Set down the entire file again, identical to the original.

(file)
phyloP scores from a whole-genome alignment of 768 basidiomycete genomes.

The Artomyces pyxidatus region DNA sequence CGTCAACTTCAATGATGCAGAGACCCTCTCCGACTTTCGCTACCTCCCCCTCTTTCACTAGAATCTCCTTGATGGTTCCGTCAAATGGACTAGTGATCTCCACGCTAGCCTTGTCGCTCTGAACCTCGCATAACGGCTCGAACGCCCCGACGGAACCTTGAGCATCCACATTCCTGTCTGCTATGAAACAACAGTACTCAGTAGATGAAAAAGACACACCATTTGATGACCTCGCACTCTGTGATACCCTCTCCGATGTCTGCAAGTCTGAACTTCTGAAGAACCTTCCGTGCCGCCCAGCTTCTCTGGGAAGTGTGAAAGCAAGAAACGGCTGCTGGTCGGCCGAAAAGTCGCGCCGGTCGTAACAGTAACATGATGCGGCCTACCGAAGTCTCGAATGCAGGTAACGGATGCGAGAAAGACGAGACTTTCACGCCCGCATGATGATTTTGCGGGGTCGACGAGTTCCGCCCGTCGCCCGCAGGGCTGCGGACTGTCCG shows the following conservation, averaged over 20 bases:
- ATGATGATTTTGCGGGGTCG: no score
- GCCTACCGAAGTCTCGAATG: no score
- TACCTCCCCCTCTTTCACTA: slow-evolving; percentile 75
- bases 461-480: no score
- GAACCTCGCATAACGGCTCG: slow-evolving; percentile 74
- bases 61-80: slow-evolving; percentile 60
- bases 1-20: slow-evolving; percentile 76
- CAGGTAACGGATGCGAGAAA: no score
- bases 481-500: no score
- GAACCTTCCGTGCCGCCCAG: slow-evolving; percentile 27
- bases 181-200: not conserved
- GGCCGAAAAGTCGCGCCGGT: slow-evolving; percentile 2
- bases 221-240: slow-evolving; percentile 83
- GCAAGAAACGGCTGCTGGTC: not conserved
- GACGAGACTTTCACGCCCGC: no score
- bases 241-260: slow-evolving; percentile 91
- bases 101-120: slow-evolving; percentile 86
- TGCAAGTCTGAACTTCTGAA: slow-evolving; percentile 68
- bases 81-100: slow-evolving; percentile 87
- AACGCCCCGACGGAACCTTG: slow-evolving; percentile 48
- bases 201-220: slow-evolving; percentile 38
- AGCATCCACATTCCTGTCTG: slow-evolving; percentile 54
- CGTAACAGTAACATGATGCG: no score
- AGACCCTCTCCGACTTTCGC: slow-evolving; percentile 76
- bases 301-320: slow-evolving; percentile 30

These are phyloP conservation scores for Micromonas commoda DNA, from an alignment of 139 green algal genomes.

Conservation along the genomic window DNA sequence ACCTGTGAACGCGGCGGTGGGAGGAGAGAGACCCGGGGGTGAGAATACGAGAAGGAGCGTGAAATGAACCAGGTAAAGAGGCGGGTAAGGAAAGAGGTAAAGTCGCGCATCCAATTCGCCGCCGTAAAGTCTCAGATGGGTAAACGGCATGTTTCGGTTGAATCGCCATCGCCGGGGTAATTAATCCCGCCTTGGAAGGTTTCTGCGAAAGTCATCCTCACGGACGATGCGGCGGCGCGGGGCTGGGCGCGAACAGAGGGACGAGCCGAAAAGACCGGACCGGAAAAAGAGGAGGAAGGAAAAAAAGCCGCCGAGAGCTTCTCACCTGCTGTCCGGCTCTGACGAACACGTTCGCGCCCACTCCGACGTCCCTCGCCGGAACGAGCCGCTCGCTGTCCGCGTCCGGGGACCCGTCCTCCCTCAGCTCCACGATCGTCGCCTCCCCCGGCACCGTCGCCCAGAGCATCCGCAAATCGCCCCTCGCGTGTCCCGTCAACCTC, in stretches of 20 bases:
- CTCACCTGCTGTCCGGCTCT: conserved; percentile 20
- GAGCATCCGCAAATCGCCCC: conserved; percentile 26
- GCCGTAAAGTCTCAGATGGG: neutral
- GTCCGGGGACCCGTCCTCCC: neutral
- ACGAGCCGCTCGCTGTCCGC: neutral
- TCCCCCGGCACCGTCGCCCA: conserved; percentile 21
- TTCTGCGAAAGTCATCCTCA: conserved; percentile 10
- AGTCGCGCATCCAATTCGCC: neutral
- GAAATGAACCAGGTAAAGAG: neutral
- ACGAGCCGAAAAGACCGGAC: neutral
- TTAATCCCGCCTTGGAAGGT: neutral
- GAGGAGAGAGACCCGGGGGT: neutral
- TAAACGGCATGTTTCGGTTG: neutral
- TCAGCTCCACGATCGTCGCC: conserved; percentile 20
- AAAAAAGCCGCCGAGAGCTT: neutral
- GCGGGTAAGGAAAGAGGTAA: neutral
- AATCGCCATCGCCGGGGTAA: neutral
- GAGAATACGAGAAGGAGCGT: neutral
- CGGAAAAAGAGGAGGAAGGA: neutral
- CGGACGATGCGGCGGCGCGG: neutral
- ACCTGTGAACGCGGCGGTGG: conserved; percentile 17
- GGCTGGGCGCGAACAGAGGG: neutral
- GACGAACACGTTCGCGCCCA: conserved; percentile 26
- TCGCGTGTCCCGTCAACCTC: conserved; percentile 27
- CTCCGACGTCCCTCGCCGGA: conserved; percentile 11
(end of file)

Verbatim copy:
phyloP scores from a whole-genome alignment of 768 basidiomycete genomes.

The Artomyces pyxidatus region DNA sequence CGTCAACTTCAATGATGCAGAGACCCTCTCCGACTTTCGCTACCTCCCCCTCTTTCACTAGAATCTCCTTGATGGTTCCGTCAAATGGACTAGTGATCTCCACGCTAGCCTTGTCGCTCTGAACCTCGCATAACGGCTCGAACGCCCCGACGGAACCTTGAGCATCCACATTCCTGTCTGCTATGAAACAACAGTACTCAGTAGATGAAAAAGACACACCATTTGATGACCTCGCACTCTGTGATACCCTCTCCGATGTCTGCAAGTCTGAACTTCTGAAGAACCTTCCGTGCCGCCCAGCTTCTCTGGGAAGTGTGAAAGCAAGAAACGGCTGCTGGTCGGCCGAAAAGTCGCGCCGGTCGTAACAGTAACATGATGCGGCCTACCGAAGTCTCGAATGCAGGTAACGGATGCGAGAAAGACGAGACTTTCACGCCCGCATGATGATTTTGCGGGGTCGACGAGTTCCGCCCGTCGCCCGCAGGGCTGCGGACTGTCCG shows the following conservation, averaged over 20 bases:
- ATGATGATTTTGCGGGGTCG: no score
- GCCTACCGAAGTCTCGAATG: no score
- TACCTCCCCCTCTTTCACTA: slow-evolving; percentile 75
- bases 461-480: no score
- GAACCTCGCATAACGGCTCG: slow-evolving; percentile 74
- bases 61-80: slow-evolving; percentile 60
- bases 1-20: slow-evolving; percentile 76
- CAGGTAACGGATGCGAGAAA: no score
- bases 481-500: no score
- GAACCTTCCGTGCCGCCCAG: slow-evolving; percentile 27
- bases 181-200: not conserved
- GGCCGAAAAGTCGCGCCGGT: slow-evolving; percentile 2
- bases 221-240: slow-evolving; percentile 83
- GCAAGAAACGGCTGCTGGTC: not conserved
- GACGAGACTTTCACGCCCGC: no score
- bases 241-260: slow-evolving; percentile 91
- bases 101-120: slow-evolving; percentile 86
- TGCAAGTCTGAACTTCTGAA: slow-evolving; percentile 68
- bases 81-100: slow-evolving; percentile 87
- AACGCCCCGACGGAACCTTG: slow-evolving; percentile 48
- bases 201-220: slow-evolving; percentile 38
- AGCATCCACATTCCTGTCTG: slow-evolving; percentile 54
- CGTAACAGTAACATGATGCG: no score
- AGACCCTCTCCGACTTTCGC: slow-evolving; percentile 76
- bases 301-320: slow-evolving; percentile 30

These are phyloP conservation scores for Micromonas commoda DNA, from an alignment of 139 green algal genomes.

Conservation along the genomic window DNA sequence ACCTGTGAACGCGGCGGTGGGAGGAGAGAGACCCGGGGGTGAGAATACGAGAAGGAGCGTGAAATGAACCAGGTAAAGAGGCGGGTAAGGAAAGAGGTAAAGTCGCGCATCCAATTCGCCGCCGTAAAGTCTCAGATGGGTAAACGGCATGTTTCGGTTGAATCGCCATCGCCGGGGTAATTAATCCCGCCTTGGAAGGTTTCTGCGAAAGTCATCCTCACGGACGATGCGGCGGCGCGGGGCTGGGCGCGAACAGAGGGACGAGCCGAAAAGACCGGACCGGAAAAAGAGGAGGAAGGAAAAAAAGCCGCCGAGAGCTTCTCACCTGCTGTCCGGCTCTGACGAACACGTTCGCGCCCACTCCGACGTCCCTCGCCGGAACGAGCCGCTCGCTGTCCGCGTCCGGGGACCCGTCCTCCCTCAGCTCCACGATCGTCGCCTCCCCCGGCACCGTCGCCCAGAGCATCCGCAAATCGCCCCTCGCGTGTCCCGTCAACCTC, in stretches of 20 bases:
- CTCACCTGCTGTCCGGCTCT: conserved; percentile 20
- GAGCATCCGCAAATCGCCCC: conserved; percentile 26
- GCCGTAAAGTCTCAGATGGG: neutral
- GTCCGGGGACCCGTCCTCCC: neutral
- ACGAGCCGCTCGCTGTCCGC: neutral
- TCCCCCGGCACCGTCGCCCA: conserved; percentile 21
- TTCTGCGAAAGTCATCCTCA: conserved; percentile 10
- AGTCGCGCATCCAATTCGCC: neutral
- GAAATGAACCAGGTAAAGAG: neutral
- ACGAGCCGAAAAGACCGGAC: neutral
- TTAATCCCGCCTTGGAAGGT: neutral
- GAGGAGAGAGACCCGGGGGT: neutral
- TAAACGGCATGTTTCGGTTG: neutral
- TCAGCTCCACGATCGTCGCC: conserved; percentile 20
- AAAAAAGCCGCCGAGAGCTT: neutral
- GCGGGTAAGGAAAGAGGTAA: neutral
- AATCGCCATCGCCGGGGTAA: neutral
- GAGAATACGAGAAGGAGCGT: neutral
- CGGAAAAAGAGGAGGAAGGA: neutral
- CGGACGATGCGGCGGCGCGG: neutral
- ACCTGTGAACGCGGCGGTGG: conserved; percentile 17
- GGCTGGGCGCGAACAGAGGG: neutral
- GACGAACACGTTCGCGCCCA: conserved; percentile 26
- TCGCGTGTCCCGTCAACCTC: conserved; percentile 27
- CTCCGACGTCCCTCGCCGGA: conserved; percentile 11